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Ask your average person born around the turn of the century, meaning this one, about 'real time marketing' and you're likely to get a moralistic ear-raid.
They'll talk about the theoretical evils of the NSA, randomly but comprehensively gathering personal data about any number of individuals supposedly in the name of our collective well being.
Even though almost everyone with a smartphone makes tracking their every move relatively easy with constant check-ins and status updates, there remains a deeply entrenched paranoia when it comes to any organization 'spying' on us citizens, even if we're part of the problem by being so carefree in our digital communications.
'We' don't want 'them' to be intrusive, but 'they' don't want 'us' to remain elusive. Therein lies the philosophical paradox.
In short: How can an honest marketing scheme be pervasive without being invasive?
That is the rub, of course and it’s a sea of gray area that marketers must learn to navigate..
Coined in Joseph Heller’s classic satirical novel of the same name, 'Catch-22' is a term that refers to a situation in which a person is trapped by completely contradictory goals or circumstances.
In Heller’s book, the only way for a pilot to escape his WWII flying mission is to request psychiatric evaluation due to mental instability, and be deemed insane.
However, awareness of his own insanity is considered proof of a rational mind, thus making it impossible to escape his mission, a total and complete Catch-22.
No doubt, many marketers are feeling stuck in this sort of paradoxical situation when it comes to the competing goals of consumer privacy and personalization.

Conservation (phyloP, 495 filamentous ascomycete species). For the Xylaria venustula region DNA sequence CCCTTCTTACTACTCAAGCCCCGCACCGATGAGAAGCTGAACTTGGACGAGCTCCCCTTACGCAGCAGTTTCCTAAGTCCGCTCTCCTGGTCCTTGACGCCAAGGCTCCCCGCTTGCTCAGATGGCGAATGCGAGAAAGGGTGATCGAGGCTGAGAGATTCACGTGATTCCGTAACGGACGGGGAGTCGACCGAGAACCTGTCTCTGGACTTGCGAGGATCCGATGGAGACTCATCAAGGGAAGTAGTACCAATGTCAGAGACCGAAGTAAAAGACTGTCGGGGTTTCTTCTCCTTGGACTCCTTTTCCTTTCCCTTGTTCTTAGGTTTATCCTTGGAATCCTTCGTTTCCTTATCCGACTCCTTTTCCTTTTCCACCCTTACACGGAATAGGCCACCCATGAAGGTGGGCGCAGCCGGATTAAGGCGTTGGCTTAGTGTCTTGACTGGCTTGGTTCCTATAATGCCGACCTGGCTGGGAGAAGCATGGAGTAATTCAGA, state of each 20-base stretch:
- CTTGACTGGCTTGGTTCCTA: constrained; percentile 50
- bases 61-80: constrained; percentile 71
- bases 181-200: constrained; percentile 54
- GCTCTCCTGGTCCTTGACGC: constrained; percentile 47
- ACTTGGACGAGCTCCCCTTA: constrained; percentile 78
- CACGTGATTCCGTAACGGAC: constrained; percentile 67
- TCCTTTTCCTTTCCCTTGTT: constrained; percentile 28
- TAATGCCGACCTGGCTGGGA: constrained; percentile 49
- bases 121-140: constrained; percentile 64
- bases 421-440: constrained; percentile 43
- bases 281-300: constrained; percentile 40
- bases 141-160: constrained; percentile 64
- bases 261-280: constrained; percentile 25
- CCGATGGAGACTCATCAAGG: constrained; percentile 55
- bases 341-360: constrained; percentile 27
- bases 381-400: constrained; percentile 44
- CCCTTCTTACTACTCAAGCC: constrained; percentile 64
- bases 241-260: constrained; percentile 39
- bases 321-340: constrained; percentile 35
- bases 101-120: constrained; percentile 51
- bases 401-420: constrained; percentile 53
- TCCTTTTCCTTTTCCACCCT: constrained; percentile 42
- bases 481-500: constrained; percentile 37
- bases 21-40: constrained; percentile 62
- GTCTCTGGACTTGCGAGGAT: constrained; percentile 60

Here's the latest US stats we've seen around the web.
Intrigue is provided by native advertising, Alibaba hype, Twitter ads, newspapers and our obsession with our phones.
Get stuck in. And make sure you take a look at the Econsultancy Internet Statistics Compendium for more stats.
The play Privacy has just opened at London's Donmar Warehouse and it is a must-see for those involved in data, analytics and personalisation.
This excellent play explores the issues of privacy and surveillance in the post-Snowden era. The play starts with the writer seeing his therapist, exploring his unwillingness to share.
The writer then commits to share online after being pressed by his Director and from this premise we explore the issues of privacy and security and secrecy.
Data is a hot topic. It always has been. But now there’s way more of it.
For all those tired of the talk of big data, which is changing services, there’s also a backlash, a sort of arts and crafts movement in statistics (no offence intended) with a focus on using ecommerce product and customer data efficiently, now that it can be looked at it in high fidelity.
Perhaps the biggest boom area in marketing technology at the moment is CRM. But aside from companies getting their houses in order, building them on the rocks of data collection, triangulation and testing, there’s talk of a further revolution.
The revolution comes in the form of a data empowered consumer. The customer is gaining more awareness of and control over her data. Will we approach a point where consumers are fully aware of the value of their data, and are capitalising on it with companies that enable a value exchange, providing extra services, products or savings?
Well, this post is going to have a lot of rhetorical questions in it, questions inspired by last week's Personal Information Economy conference run by Ctrl-Shift. But it will also have some facts and a particularly good case study, Money Saving Expert’s Cheap Energy Club.
So, have a read and let me know how far you think a data empowered consumer can change advertising and marketing.
Data collection is exploding across the internet, and for good reason. Whether you’re a Google, Facebook or small online advertising network, the more data you have the better.
You can slice it, dice it, repackage it, and - using predictive analysis - build accurate profiles to serve users with precise interest based adverts.